The GW SMHS MD program prepares students to become outstanding physicians who:
- Exhibit excellent clinical skills;
- Embody respect for the ideals of equity, diversity and cultural sensitivity;
- Advocate for improvements in healthcare systems and community health;
- Embody high standards of professional conduct; and,
- Embrace life-long learning.
The MD Program is based on the following Guiding Principles reflected in the curriculum:
- Integrating the teaching of the basic sciences, clinical sciences, public health and population health to build critical thinking skills;
- Offering of a range of learning strategies to maximize student engagement and knowledge retention;
- Offering early and longitudinal clinical exposure to ground learning in practice and provide for meaningful engagement with patients;
- Offering opportunities for reflective self-assessment and mentoring to support professional development and wellness; and,
- Individualizing student experiences to take advantage of the unique opportunities provided in the Nation’s Capital.
The MD Program Learning Objectives are structured to align with the ACGME competency areas. The learning objectives of the program are such that by the time of graduation, students are expected to:
I. Medical Knowledge
- Relate normal structure, development and function, to the genetic, biochemical, physiological, neurological, immunological, and microbiological processes among the major organ systems of the body in maintaining homeostasis.
- Assess the role of normal human biological, cognitive, psychological, and behavioral development across the life span as determinants of health and illness.
- Determine the impact of genetics, nutrition, epidemiology, and environmental influences on individual health and on disease and on informing treatment in local and global communities.
- Relate principles of pathology, physiology, microbiology, and immunology to the clinical evaluation and diagnosis of common diseases and disorders.
- Integrate the scientific foundations and advances of medicine with clinical reasoning skills in the prevention, treatment, and management of diseases, including pharmacologic and other interventions that can prevent, cure or alter the course of diseases and disorders
II. Patient Care
- Demonstrate the ability to elicit an appropriate medical history and physical examination and synthesize the information into a differential diagnosis
- Propose a suitable management plan, including the selection of laboratory and radiologic tests, interpretation of their results, and implementation of interventions, to diagnose and treat common clinical conditions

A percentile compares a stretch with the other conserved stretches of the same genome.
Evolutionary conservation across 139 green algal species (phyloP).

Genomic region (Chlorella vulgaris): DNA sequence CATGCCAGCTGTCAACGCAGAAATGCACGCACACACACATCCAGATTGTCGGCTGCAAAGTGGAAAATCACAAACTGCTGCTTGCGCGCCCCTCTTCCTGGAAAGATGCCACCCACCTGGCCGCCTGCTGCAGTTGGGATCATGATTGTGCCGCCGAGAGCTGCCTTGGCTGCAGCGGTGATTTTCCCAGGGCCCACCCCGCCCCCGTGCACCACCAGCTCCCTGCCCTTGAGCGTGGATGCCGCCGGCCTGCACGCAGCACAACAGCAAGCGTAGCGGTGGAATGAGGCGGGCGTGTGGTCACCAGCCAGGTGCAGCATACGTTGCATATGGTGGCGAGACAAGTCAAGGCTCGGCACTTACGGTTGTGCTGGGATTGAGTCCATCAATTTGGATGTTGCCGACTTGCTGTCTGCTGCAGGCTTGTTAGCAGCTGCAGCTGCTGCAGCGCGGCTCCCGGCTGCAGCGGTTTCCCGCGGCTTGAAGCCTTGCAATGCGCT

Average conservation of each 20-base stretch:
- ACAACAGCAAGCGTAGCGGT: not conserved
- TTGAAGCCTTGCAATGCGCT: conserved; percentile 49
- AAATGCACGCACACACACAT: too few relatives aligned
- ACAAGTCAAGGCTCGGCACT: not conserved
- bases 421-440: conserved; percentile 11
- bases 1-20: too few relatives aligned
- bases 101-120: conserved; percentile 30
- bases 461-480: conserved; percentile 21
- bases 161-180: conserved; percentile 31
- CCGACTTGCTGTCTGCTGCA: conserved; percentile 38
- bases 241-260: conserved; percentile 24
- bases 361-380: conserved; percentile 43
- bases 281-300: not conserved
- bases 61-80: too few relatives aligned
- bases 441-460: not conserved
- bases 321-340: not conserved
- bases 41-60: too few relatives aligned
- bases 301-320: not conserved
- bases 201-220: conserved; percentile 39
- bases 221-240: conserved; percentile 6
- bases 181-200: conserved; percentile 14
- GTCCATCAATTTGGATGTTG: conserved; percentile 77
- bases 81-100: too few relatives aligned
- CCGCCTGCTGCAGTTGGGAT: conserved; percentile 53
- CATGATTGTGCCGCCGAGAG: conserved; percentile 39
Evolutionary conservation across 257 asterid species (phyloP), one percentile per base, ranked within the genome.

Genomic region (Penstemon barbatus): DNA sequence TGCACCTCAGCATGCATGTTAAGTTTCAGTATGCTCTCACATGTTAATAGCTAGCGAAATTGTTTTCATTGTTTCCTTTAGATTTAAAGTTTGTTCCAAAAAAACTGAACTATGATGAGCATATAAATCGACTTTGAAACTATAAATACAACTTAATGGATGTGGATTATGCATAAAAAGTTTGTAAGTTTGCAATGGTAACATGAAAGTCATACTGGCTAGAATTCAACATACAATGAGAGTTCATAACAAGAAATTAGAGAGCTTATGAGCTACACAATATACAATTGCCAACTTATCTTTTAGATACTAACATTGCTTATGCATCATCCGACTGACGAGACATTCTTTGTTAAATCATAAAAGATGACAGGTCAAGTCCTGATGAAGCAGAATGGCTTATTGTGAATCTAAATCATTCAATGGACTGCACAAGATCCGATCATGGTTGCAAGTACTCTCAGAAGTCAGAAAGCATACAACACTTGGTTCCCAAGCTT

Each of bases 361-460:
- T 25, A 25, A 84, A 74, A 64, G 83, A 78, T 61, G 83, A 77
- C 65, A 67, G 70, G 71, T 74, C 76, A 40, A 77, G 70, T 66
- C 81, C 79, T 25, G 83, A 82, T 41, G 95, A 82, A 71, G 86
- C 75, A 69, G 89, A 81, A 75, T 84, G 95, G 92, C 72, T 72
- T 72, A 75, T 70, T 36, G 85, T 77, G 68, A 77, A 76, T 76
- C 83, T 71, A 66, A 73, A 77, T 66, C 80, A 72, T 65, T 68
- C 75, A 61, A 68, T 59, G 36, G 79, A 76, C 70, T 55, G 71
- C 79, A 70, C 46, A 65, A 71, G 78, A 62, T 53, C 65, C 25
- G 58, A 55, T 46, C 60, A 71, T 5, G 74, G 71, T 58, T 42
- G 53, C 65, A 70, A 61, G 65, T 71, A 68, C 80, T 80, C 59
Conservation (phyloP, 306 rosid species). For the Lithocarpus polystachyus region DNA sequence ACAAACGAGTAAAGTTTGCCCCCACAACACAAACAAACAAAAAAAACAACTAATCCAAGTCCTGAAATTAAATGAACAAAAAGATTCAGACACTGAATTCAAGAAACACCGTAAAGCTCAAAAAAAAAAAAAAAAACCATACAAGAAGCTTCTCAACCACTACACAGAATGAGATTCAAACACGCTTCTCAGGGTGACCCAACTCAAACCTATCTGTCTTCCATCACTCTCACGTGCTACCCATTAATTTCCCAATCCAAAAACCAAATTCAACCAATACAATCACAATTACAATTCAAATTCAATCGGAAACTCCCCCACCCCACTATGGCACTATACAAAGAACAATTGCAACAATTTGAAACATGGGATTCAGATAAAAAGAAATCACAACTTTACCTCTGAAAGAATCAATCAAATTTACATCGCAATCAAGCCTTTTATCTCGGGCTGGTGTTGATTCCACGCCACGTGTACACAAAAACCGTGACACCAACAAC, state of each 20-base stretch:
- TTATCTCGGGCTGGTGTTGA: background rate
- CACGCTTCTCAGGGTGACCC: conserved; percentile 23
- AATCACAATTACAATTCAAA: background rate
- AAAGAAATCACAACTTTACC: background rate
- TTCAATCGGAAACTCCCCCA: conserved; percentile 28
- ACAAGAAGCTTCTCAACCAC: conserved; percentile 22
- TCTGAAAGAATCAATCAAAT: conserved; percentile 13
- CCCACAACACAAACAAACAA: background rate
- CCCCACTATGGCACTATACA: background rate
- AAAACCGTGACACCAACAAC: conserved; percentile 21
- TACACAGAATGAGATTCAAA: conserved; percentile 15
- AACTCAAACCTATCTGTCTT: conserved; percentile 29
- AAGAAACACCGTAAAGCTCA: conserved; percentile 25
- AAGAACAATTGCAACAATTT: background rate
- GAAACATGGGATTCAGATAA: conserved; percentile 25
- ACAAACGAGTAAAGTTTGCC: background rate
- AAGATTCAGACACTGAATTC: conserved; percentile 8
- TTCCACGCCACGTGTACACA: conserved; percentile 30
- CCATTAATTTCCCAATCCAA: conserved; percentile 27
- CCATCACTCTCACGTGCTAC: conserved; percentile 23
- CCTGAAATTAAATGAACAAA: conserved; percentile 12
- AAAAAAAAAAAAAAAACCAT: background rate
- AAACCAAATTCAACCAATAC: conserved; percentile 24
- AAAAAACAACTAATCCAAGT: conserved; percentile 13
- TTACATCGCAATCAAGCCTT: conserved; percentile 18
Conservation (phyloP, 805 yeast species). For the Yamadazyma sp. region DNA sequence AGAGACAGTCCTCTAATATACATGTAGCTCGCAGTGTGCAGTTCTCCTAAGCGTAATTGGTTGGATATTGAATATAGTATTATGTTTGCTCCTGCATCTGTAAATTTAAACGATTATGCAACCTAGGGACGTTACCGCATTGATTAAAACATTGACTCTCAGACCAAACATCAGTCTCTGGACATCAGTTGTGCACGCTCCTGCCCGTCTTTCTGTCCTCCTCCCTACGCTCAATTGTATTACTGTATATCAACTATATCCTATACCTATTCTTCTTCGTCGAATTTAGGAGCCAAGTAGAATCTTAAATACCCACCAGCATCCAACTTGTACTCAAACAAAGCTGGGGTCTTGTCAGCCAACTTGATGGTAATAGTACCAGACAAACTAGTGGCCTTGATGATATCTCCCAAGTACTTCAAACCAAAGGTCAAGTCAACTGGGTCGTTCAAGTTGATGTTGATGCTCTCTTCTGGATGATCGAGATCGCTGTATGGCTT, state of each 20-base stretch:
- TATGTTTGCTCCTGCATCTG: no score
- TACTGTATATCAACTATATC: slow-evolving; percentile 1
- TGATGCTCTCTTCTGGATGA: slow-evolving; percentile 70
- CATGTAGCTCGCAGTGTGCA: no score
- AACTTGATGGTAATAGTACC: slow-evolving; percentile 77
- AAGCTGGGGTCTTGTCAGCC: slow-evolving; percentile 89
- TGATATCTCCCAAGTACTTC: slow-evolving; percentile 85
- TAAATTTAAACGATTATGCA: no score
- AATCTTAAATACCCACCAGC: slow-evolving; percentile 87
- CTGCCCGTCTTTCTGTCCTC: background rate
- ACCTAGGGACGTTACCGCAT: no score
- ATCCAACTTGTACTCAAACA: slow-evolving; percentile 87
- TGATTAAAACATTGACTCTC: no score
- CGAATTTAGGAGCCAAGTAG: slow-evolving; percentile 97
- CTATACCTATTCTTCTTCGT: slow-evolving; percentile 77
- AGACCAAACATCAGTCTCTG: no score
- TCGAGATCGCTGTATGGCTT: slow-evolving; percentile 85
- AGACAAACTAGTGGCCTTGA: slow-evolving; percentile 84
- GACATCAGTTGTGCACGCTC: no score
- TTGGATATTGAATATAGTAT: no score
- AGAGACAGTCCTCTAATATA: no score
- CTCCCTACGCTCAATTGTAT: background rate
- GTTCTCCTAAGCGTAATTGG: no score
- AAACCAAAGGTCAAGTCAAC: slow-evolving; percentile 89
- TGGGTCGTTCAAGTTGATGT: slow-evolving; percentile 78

- Perform the medical and surgical procedures considered essential for entering a residency program
- Demonstrate the ability to counsel and educate patients, their families, and other caregivers about treating and preventing disease
- Demonstrate the ability to transition patient care from one provider to the next using appropriate verbal handoff and written documentation
III. Interpersonal and Communication Skills
- Demonstrate culturally sensitive, patient-centered communication about medical, emotional, social and spiritual matters to patients, their families, and other caregivers.
- Demonstrate shared decision-making with patients, their families, and other caregivers from all backgrounds
- Demonstrate the ability to present a coherent oral and written summary of patients’ clinical conditions
- Demonstrate the ability to collaborate with other health care professionals and teams
IV. Practice-Based Learning and Improvement
- Appraise the medical literature and electronic resources for validity, applicability, limitations and standard of care for the provision of care to individual patients and populations
- Use evidence-based strategies to teach colleagues, patients and the community- at-large about patient care in multiple clinical settings
- Appraise one's growth and development as a lifelong learner through reflective practice of personal and professional strengths and challenges
- Assess one’s personal well-being and its contribution to the health and wellness of their professional community and patient population
V. Systems-Based Practice
- Apply principles of cost-effective medicine to the analysis of the organization, financing, and delivery of health care
- Appraise mechanisms to systematically enhance quality patient care and safety
- Analyze the essential importance of physician advocacy and health care policy in improving patient outcomes
- Discuss the elements of the health care system that lead to health outcome disparities and those that can mitigate such disparities
- Describe the ways in which culture and belief systems impact perceptions of and responses to health and illness
- Use appropriate healthcare resources for optimization of patient care
- Demonstrate understanding of ethical principles operating in the healthcare environment and the medical profession
- Apply ethical principles to professional activities including the care of patients and interaction with peers
- Demonstrate leadership, reliability, and integrity in all professional activities
- Demonstrate awareness of how one’s beliefs, values, and conflicts of interest may impact patient care
- Demonstrate compassion and care towards others regardless of differences in beliefs, identity, race, and culture